Mark Anderson on the day the world discovered the sun

 

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First aired on Quirks & Quarks (2/6/12)


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Late this afternoon, or early this evening on June 5 (depending on where you are in Canada), Venus will pass directly between the sun and the Earth. This is known as the Transit of Venus, and it only occurs twice a century, eight years apart. The last Transit was in 2004 and the next one won't be until 2117. Although they are a minor curiosity for today's astronomers, the Transits in 1761 and 1769 attracted the attention of leading astronomers of the day, who sought to measure the phenomenon in order to calculate the distance from the Earth to the sun. Dozens of expeditions, led by Europe's leading astronomers, were sent out on this quest in 1761 and 1769. Science journalist Mark Anderson chronicles the most successful and most challenging journeys in his new book, The Day the World Discovered the Sun.

Anderson wanted to capture this moment in scientific history because of the significant advances astronomers were making in navigation. Expeditions were failing because captains had no idea how far their destinations were and would often run their ships aground on shoals, rocks and shores. In other words, they could not accurately measure longitude. "Astronomy was the way through to solving this deadly problem," Anderson told Quirks & Quarks host Bob McDonald in a recent interview. Astronomers did so by developing a system that used "the moon as the GPS satellite" to determine geographic location. "It was nothing short of revolutionary because it was the place-finding science that allowed navies to cross the oceans, that allowed merchant fleets to get to ports. In some ways, it really changed the world." The Transit of Venus voyages offered the perfect opportunity to test this new system, alongside accomplishing another important task: measuring the distance of the Earth from the sun. Anderson chose to focus on three of the most successful journeys in 1769 because he wanted readers to "relate to individual characters and follow individual story-lines" and wanted to share "really amazing characters and incredible adventures."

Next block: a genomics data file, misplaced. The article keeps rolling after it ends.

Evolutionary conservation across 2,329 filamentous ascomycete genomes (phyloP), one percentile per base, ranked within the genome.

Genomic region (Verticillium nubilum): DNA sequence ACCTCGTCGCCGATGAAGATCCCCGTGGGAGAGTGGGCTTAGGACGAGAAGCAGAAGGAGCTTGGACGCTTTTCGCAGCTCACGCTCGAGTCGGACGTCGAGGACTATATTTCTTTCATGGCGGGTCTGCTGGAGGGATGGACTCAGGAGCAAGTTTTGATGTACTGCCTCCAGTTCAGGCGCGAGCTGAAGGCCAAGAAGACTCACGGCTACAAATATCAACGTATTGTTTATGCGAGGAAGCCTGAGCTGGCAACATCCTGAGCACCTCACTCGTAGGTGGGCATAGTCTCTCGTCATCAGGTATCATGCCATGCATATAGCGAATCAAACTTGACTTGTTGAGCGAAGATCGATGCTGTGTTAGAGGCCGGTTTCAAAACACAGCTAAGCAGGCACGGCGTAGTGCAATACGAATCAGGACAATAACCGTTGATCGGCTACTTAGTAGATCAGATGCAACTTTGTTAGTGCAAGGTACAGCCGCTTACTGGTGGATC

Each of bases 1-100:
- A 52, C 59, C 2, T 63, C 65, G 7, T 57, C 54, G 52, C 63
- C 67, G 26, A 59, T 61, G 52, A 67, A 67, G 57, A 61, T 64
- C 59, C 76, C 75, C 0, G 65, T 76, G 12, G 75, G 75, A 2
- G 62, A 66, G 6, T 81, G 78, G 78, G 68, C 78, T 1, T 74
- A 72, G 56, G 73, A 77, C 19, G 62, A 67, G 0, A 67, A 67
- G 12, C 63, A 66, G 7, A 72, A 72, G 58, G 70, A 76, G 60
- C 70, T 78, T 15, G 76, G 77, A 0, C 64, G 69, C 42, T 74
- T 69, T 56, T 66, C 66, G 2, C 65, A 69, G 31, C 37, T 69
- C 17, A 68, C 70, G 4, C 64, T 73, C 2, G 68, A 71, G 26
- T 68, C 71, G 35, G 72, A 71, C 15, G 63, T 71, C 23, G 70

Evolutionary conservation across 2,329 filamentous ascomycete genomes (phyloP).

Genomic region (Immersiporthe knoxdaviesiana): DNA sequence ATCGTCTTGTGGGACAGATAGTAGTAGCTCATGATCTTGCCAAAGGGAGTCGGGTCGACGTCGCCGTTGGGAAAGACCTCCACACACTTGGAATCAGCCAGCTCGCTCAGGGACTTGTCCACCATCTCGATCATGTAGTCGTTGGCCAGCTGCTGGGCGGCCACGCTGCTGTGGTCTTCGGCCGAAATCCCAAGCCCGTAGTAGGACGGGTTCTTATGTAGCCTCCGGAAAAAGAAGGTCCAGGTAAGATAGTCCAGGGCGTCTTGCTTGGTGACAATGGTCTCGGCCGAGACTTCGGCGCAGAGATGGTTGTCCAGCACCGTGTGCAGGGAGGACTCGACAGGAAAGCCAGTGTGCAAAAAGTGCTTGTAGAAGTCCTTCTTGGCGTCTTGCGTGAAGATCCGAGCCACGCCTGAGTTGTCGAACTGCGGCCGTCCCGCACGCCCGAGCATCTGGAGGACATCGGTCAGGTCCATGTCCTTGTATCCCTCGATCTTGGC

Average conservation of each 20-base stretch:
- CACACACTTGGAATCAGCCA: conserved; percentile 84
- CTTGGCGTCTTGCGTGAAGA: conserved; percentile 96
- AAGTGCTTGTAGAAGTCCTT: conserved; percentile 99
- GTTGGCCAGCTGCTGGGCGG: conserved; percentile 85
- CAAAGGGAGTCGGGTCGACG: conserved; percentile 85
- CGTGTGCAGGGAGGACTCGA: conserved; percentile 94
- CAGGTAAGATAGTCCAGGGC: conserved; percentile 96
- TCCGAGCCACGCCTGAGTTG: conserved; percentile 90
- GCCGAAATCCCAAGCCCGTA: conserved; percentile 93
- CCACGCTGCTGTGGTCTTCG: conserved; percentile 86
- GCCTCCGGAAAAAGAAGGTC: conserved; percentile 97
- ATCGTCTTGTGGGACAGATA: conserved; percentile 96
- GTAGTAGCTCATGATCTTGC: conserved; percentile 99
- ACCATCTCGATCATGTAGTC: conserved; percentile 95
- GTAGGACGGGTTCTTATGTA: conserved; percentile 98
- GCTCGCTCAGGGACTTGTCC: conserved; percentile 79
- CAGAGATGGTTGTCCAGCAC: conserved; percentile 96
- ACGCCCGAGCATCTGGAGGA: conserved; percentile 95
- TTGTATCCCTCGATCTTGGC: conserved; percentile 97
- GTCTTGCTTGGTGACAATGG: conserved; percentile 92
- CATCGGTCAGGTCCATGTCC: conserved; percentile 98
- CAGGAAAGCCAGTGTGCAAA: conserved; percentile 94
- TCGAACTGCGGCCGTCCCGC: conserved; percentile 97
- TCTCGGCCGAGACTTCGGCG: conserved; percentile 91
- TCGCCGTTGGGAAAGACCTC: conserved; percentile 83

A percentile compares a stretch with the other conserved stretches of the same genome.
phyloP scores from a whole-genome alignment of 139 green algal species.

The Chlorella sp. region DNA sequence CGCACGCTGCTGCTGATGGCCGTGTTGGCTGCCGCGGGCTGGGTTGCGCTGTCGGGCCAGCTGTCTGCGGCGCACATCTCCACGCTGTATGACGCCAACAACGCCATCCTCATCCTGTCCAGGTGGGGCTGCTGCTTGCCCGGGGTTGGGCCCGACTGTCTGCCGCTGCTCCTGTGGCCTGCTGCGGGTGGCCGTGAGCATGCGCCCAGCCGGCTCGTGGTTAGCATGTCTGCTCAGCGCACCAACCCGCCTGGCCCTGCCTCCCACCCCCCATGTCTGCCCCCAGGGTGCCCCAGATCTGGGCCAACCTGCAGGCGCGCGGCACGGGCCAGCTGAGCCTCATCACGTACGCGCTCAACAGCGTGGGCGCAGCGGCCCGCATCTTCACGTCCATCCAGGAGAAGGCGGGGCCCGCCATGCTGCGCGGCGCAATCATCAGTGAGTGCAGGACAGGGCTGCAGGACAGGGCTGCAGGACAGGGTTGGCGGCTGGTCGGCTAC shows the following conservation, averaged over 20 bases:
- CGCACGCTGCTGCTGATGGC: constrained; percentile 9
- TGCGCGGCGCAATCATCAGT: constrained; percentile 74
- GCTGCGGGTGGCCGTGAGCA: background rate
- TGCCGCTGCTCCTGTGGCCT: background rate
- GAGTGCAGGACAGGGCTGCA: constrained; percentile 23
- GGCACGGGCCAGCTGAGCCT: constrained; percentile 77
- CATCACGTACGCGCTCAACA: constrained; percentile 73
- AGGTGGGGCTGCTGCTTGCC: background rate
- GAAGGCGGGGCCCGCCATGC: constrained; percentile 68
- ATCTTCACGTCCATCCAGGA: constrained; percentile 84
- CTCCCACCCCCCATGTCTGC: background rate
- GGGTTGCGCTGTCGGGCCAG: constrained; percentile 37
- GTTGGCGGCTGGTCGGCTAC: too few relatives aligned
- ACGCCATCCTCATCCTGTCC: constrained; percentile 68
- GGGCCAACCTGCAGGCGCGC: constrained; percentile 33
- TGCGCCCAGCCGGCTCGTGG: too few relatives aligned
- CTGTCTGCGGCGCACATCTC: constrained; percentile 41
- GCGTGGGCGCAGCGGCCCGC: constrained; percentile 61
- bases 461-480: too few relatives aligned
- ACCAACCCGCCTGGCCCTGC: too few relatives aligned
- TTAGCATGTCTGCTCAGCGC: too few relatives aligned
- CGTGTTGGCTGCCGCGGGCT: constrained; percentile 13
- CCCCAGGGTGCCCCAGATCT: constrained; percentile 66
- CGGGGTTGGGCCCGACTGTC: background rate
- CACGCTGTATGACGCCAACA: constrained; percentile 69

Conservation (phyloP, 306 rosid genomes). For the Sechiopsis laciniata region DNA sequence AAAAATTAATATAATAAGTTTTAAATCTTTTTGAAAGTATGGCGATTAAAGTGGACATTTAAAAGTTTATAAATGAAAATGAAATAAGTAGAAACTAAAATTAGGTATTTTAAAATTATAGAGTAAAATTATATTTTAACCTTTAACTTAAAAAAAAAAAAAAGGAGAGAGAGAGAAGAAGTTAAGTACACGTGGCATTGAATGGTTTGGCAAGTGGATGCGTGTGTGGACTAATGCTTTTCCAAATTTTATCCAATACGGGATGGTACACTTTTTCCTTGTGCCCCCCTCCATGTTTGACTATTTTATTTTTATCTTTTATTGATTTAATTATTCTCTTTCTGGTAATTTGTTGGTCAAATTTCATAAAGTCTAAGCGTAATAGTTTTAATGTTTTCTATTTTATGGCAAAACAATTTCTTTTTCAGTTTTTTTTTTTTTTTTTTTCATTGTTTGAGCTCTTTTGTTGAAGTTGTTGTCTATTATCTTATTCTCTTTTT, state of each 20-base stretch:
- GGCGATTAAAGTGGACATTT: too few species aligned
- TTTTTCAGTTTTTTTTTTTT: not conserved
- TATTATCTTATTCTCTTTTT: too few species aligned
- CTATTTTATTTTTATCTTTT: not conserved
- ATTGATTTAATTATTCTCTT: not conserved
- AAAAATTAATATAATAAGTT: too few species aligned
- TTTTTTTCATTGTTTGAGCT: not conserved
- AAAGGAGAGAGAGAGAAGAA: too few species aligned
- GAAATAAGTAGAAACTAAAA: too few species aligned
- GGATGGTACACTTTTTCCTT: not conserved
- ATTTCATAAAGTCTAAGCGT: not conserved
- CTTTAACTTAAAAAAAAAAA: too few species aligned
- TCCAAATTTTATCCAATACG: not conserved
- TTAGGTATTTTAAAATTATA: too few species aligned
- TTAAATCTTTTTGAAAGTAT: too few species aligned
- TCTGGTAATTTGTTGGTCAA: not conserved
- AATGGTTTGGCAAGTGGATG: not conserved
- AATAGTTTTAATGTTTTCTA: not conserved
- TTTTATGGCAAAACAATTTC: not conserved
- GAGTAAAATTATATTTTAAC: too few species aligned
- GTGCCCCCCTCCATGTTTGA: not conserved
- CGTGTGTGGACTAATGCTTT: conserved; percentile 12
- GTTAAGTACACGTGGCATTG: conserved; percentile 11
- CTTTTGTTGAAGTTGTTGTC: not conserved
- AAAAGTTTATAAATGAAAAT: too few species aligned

The first of these trips was the career-making voyage of James Cook, who led an excursion to Tahiti. The Royal Society and the Admiralty of England contacted the relatively unknown naval commander with a proposal for a new voyage with three distinct purposes. First, he had to test the new navigation system that used the moon to determine geographic location. Second, he had to measure the Transit of Venus from the tropics. Third, he had to find the "long-lost southern continent" believed to be in the southern hemisphere. Cook completed the first two tasks, despite many obstacles. When he arrived in Brazil, his crew was kept "under lock and key" because a Portuguese viceroy "figured that this was an undercover espionage mission." He eventually let Cook and his crew go and they made their way to Tahiti, where their astronomical instruments were frequently stolen by the local populations. While he failed on the third goal, he successfully mapped much of the east coast of Australia and New Zealand, and these maps were used well into the 19th century.

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The second voyage in The Day the World Discovered the Sun was the voyage of French astronomer Jean-Baptiste Chappe d'Auteroche, who navigated his way to the Baja Peninsula in present-day California. Chappe d'Auteroche also faced immense challenges getting to his final destination. Since his voyage was a combined French/Spanish expedition, the Spanish military was very nervous, and the expedition was tied up in bureaucracy to the point "they were running so late that they had to just take any ship that would carry them across the Atlantic," Anderson said. When they finally arrived in "New Spain," a hurricane hit and "they almost lost everything." After a difficult journey across Mexico that saw them facing difficult terrain, starvation and disease, they finally "landed with just a few days to spare," only to face a massive typhus outbreak. "They were all willing to lay down their lives for the sake of getting this one number."

The final voyage Anderson writes about is the trip to the Norwegian Arctic led by Hungarian priest Maximilian Hell and his assistant János Sajnovics, who were, according to Anderson, "like the Odd Couple. It was high drama and high comedy all at once." Anderson chalks their differences up to Sajnovics' strong personality. "Imagine sending someone who loves fine wine and dining up to a remote Arctic outpost in the 18th century."

Despite the troubles all three journeys faced, each was successful in collecting the data required, a feat Anderson finds remarkable. "This is an age where the fastest anyone in human history had gone was the speed of a fast ship or a fast horse. The highest that anyone had ever gotten ... was a cathedral spire. And yet in these very humble times, people could inch out a measuring line into the solar system and measure with this incredible accuracy," he said. "It's truly remarkable."






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